After a spectacular performance in his first start of 2014, the Brewers are hoping for a repeat performance from Mike Fiers on Thursday afternoon as they look to split their four-game series with the Cubs.
Fiers, starting in place of the injured Matt Garza, allowed one run on three hits over eight innings in a win over the Dodgers. After a difficult 2013, Fiers couldn't have asked for a much better start to his Major League campaign in 2014.
"He's got a lot of deception," Brewers manager Ron Roenicke said. "You saw tonight, most of his pitches are 90, 91 mph. There's a lot of 89s, but they all have a lot of life on them. When he's feeling good physically and mentally, that ball really comes out well. That's a good-hitting team. He threw a lot of fastballs that were getting by guys."
Fiers will face a Cubs lineup that has found some life as of late with the promotion of young players such as Javier Baez, Arismendy Alcantara and Kyle Hendricks. Cubs general manager Jed Hoyer said this is a good stretch for those young players because of the tough competition they'll be facing, such as the first-place Brewers.
"It's something we talked about with Javy," Hoyer said of Baez, promoted from Triple-A on Aug. 5. "You look at our schedule the rest of the way and there's only a handful of series where we're not facing contenders. Those guys are going to get a real indoctrination. They're not going to be facing another team who is out of the race. Everything we do the rest of the year will be against contenders."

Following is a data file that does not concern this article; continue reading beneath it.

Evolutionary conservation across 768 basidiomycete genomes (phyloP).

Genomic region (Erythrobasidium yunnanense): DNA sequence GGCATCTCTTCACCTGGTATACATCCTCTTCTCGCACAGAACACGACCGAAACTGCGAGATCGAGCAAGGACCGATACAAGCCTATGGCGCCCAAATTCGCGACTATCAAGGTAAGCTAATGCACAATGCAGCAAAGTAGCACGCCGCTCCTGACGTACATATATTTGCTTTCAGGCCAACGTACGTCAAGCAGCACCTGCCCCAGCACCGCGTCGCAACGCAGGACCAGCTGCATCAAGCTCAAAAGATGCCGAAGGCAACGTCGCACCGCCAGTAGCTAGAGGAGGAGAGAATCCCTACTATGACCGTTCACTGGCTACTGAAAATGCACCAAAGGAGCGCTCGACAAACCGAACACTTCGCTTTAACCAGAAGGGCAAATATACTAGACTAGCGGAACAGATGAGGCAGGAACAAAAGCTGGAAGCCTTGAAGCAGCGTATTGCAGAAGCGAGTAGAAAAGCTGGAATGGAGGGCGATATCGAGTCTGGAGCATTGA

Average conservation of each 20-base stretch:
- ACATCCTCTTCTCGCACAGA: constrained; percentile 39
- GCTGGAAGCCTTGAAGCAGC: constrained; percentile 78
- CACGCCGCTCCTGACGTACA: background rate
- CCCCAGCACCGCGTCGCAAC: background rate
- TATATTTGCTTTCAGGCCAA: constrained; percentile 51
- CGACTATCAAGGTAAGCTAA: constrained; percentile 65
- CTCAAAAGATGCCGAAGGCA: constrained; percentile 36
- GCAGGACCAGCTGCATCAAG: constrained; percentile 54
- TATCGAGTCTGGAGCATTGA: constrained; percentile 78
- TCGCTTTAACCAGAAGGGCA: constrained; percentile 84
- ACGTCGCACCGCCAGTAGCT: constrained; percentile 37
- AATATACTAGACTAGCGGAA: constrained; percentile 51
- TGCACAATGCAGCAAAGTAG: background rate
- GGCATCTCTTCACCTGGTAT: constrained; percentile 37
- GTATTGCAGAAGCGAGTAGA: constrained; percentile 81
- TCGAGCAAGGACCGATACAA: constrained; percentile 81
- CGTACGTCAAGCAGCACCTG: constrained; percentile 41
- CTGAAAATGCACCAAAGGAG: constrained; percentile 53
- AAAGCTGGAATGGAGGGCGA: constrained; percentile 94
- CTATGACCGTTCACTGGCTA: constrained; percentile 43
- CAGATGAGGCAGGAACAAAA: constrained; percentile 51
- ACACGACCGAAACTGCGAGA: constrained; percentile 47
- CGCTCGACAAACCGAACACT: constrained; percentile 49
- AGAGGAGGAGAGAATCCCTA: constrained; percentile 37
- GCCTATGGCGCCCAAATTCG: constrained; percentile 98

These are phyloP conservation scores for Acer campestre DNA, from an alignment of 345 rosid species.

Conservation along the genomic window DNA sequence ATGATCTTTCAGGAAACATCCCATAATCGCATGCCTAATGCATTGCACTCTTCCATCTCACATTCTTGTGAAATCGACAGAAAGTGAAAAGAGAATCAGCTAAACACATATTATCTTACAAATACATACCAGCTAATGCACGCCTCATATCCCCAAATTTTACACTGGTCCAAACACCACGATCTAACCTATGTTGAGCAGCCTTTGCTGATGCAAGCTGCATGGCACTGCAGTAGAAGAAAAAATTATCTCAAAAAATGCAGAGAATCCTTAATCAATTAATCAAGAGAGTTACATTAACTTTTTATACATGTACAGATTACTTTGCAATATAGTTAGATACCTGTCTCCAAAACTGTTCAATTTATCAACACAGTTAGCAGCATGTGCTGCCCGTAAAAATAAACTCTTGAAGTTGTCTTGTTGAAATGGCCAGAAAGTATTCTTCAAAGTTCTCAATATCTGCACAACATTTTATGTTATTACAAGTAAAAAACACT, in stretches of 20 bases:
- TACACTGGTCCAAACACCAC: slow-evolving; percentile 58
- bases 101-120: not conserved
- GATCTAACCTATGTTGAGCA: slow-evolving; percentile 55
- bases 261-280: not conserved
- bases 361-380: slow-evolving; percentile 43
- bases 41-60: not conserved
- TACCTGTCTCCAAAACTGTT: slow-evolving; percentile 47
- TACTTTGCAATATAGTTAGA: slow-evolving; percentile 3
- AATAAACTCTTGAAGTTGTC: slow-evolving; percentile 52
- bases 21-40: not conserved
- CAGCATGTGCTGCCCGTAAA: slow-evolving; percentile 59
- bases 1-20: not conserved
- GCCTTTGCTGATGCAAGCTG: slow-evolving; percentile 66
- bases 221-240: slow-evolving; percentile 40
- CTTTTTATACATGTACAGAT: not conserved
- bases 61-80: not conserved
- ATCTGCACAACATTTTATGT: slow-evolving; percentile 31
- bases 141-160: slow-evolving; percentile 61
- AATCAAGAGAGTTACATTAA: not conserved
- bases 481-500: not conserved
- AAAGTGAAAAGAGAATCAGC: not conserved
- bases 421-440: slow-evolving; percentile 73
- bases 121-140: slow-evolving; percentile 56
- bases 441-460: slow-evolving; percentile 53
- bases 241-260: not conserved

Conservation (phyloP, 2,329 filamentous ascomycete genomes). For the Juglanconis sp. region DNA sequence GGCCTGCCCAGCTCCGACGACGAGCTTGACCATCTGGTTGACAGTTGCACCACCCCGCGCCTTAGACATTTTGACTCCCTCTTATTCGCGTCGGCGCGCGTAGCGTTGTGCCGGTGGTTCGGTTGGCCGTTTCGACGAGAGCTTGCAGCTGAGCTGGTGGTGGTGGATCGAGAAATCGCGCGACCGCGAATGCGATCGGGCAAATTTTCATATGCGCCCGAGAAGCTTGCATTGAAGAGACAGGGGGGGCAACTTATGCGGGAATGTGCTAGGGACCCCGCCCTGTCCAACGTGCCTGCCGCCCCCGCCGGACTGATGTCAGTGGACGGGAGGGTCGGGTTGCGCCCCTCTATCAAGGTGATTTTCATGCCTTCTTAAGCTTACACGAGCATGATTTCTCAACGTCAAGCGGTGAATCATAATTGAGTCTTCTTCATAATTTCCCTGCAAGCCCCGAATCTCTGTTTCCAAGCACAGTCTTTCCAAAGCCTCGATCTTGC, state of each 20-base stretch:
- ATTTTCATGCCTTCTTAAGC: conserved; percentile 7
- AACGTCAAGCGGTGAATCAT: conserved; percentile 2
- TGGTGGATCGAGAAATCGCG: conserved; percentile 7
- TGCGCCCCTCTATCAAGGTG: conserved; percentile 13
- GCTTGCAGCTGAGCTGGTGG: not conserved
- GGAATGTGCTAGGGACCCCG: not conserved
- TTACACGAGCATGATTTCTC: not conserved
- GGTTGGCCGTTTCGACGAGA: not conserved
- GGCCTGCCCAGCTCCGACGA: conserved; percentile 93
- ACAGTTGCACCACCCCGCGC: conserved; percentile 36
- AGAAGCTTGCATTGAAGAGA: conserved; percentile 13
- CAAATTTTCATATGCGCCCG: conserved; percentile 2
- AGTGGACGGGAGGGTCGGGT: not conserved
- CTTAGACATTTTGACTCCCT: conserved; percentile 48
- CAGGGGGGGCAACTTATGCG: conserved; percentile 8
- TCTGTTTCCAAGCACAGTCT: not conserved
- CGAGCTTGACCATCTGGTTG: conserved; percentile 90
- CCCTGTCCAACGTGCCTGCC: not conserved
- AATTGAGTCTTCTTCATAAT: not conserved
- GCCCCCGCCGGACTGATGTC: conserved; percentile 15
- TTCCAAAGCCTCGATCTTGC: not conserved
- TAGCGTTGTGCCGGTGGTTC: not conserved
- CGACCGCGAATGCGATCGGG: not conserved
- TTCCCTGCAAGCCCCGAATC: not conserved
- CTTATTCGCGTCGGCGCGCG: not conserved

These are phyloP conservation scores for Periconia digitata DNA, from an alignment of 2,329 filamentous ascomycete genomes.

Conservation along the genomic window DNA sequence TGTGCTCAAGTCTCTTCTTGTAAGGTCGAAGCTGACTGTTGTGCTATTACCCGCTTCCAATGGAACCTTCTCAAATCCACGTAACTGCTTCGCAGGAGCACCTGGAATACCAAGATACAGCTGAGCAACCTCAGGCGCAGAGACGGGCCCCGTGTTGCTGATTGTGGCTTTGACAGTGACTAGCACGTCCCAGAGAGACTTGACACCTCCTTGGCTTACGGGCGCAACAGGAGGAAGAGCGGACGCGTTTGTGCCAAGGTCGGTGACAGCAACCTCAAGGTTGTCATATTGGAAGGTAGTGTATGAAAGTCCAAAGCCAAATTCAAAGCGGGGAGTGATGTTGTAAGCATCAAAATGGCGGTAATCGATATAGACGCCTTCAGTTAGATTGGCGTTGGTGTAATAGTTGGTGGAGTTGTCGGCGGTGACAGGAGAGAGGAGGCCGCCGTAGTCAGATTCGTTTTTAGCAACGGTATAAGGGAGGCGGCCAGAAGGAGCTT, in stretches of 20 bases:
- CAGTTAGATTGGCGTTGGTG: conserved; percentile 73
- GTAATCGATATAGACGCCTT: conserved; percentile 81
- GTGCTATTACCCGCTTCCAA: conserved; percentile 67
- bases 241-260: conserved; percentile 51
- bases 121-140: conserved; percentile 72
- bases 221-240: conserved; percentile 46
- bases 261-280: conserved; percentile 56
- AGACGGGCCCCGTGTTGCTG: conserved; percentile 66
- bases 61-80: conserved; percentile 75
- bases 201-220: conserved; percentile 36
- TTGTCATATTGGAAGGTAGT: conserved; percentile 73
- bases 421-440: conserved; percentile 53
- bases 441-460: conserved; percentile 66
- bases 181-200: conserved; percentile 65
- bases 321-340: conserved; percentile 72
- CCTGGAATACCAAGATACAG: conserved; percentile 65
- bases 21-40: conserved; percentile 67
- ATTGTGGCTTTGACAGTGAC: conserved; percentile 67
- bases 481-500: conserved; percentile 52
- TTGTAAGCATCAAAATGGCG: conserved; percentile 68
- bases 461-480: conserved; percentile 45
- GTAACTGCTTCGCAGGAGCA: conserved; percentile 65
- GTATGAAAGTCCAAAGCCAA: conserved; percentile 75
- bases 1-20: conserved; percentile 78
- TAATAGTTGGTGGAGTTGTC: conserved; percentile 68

How does Hoyer view the organization's progress?
"We're very satisfied with the way things have gone with our talent in the Minor Leagues. We're not even close to being satisfied with our record on the field."
Edwin Jackson will take the hill at Wrigley Field on Thursday, looking for his third straight quality start. He went six innings and allowed three earned runs against the Rays on Saturday.
Brewers: Gomez takes hands-on approach to protection
By Carlos Gomez's own count, nine of the Major League-leading 13 times he'd been hit by a pitch entering Wednesday, he was hit on the hands or wrists.
After being struck the night before on the right wrist, near the base of his thumb, Gomez wore a sleeve embedded with a protective plate into Wednesday's game against the Cubs.
"I've gotten lucky so far," Gomez said.
The free-swinging leadoff hitter also wears a protective guard on his left elbow, but his hands and wrists are often exposed because opposing pitchers pound him inside, and Gomez often begins to offer before recognizing the location and trying to get out of the way.
Cubs: Soler considered for September call-up
Hoyer said the front office is currently debating September call-ups and who will play in the Arizona Fall League. Triple-A Iowa outfielder Jorge Soler is one player being considered for both.
Soler, ranked No. 6 on MLB.com's list of top 20 Cubs prospects, was injured much of the first half of the season, but has been getting regular at-bats, and was batting .300 in 20 games.
"[Soler] has been playing great, and is locked in now, and great at-bats, great attitude, playing good defense," Hoyer said. "We have to decide if he's had enough at-bats or not."
• Cubs president Theo Epstein has received several requests to take part in the "Ice Bucket Challenge" for ALS awareness, and on Thursday, he's going to give fans a chance to dump water on him and some of the players. During Thursday's series finale between the Cubs and Brewers, fans will be asked to donate to the team's 50-50 raffle, with proceeds going to ALS research. The Cubs will determine who gets to dump the bucket of ice water on Epstein, which will take place after the game. Among those who have challenged Epstein is Blackhawks president John McDonough.
Caitlin Swieca is an associate reporter for MLB.com. This story was not subject to the approval of Major League Baseball or its clubs.